BASYS PROM programmers

Last updated Dec 26 2017. Edited by Herb Johnson, (c) Herb Johnson, except for content (C) Lee Hart 1982. Contact Herb at, an email address is on that page.



Lee Hart developed the BASYS 1802 microcomputer in the late 1970's. Check the linked Web page for details. Since year 2010, he revisited the 1802 and offers the 1802 Membership Card kit.

Late October 2017, Lee Hart sent me some BASYS documents, saying "I ran across some old notes [from 1982] on an 1802 BASYS EPROM programmers. I made copies and mailed them to you." I scanned and reviewed them. Lee followed up to say: " We built several programmers, for different EPROMs. The notes are a scatter-shot of what I had." I noticed one note was different from the rest; it's another kind of PROM programmer. The rest show a flexible design to program multiple kinds of erasable PROMs. - Herb

General PROM programmer

initial general concept sketch A 74C373 for control and to clock the 4040 CMOS counter; and a 74C374 for data. 1802 IN and OUT are put to use.

The address is generated by the 4040 counter, which needs a clock and a reset. Other control outputs are for the programming pulse, chip select, output enable, and data enable. The data is controlled by the 74C374 as a latch for output; input data goes back to the 1802.

dated 1982. detail of latching address

8/18/82, schematic detail of programming voltage regulator, logic to address control signals, jumper scheme to set up EPROM selection.

Two 74C374's were used. A 74LS74 provides a pair of controlling flip-flops. Control of the programming pulse is established by a set of jumpers for connecting to the problem PROM pins.The programming voltage is likely adjusted per PROM type. The PROMS are 2716, 2732, 68764. Pulse width is a function of 1802 programming. Vcc to the PROM is also controlled by the 1802. Note the 74LS30, an 8-input NAND gate; OUT FF generates a rising edge to latch data to the EPROM.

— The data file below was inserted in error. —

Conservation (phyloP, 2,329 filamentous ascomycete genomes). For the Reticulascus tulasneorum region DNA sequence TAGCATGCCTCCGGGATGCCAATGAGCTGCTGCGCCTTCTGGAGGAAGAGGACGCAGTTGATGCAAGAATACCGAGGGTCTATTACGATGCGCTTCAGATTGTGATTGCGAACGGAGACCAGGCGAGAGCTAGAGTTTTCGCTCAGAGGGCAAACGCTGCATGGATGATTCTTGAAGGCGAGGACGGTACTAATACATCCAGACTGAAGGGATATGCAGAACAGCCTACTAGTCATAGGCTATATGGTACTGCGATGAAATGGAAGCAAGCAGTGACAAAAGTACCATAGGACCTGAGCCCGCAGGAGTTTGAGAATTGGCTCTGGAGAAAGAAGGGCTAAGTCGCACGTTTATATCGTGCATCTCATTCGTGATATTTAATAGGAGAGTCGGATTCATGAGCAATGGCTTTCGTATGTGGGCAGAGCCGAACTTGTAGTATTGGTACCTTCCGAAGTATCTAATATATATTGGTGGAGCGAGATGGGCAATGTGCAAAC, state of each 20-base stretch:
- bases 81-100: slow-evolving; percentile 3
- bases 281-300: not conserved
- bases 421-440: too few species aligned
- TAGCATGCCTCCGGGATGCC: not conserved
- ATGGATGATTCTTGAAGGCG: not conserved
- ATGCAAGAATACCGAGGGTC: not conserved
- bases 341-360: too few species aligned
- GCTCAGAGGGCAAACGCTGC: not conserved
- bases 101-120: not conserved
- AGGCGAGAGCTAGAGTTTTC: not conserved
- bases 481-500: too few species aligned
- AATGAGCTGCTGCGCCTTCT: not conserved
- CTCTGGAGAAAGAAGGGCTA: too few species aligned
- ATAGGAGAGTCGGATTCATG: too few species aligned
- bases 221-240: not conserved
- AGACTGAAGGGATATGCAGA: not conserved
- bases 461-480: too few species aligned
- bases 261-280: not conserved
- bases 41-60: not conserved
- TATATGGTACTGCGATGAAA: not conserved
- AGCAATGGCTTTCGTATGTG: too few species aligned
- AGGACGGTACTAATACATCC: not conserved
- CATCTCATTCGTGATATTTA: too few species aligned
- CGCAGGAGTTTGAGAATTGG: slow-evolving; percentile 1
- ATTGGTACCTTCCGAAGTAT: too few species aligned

To use:
1) write out 1's to OUT 3 port
2) write DATA to program to OUT 3
3) immmediately write control byte to OUT3 (can't be all 1's)
4) write all 1's to end cycle (data to control latches to retain contents)
5) repeat for each change in any data or control byte.

top view of chip and header layout

wiring side of chip and header layout

logic diagram, prog. voltage setup, 2716

8/17/82, logic diagram, prog. voltage setup, 2732

8/16/82, logic diagram, prog. voltage setup, 68764

programming waveforms 2716, 2732, 68764

Intersil 6654 6658 programmer


Herb: One document looks different from the rest. It's a well-drawn PC board layout. 44 pin board. Two very large caps, four IC's near the edge connector, what looks like a heatsinked transistor. There's a parts list, six IC's 6 transistors, caps and resistors. What is this?

Lee: It might be for the Intersil 6654/6658. These were the first CMOS EPROMs; 512 bytes and 1024 bytes respectively. I used them in BASYS boards, and so needed a programmer for them. They took a LOT of power to program! The 6654 needs +40v, and the 6658 needs -30v, each at up to 100ma! So you needed a substantial programming power source.

This page and edited content is copyright Herb Johnson (c) 2017, execept content written by Lee Hart. Contact Herb at, an email address is available on that page..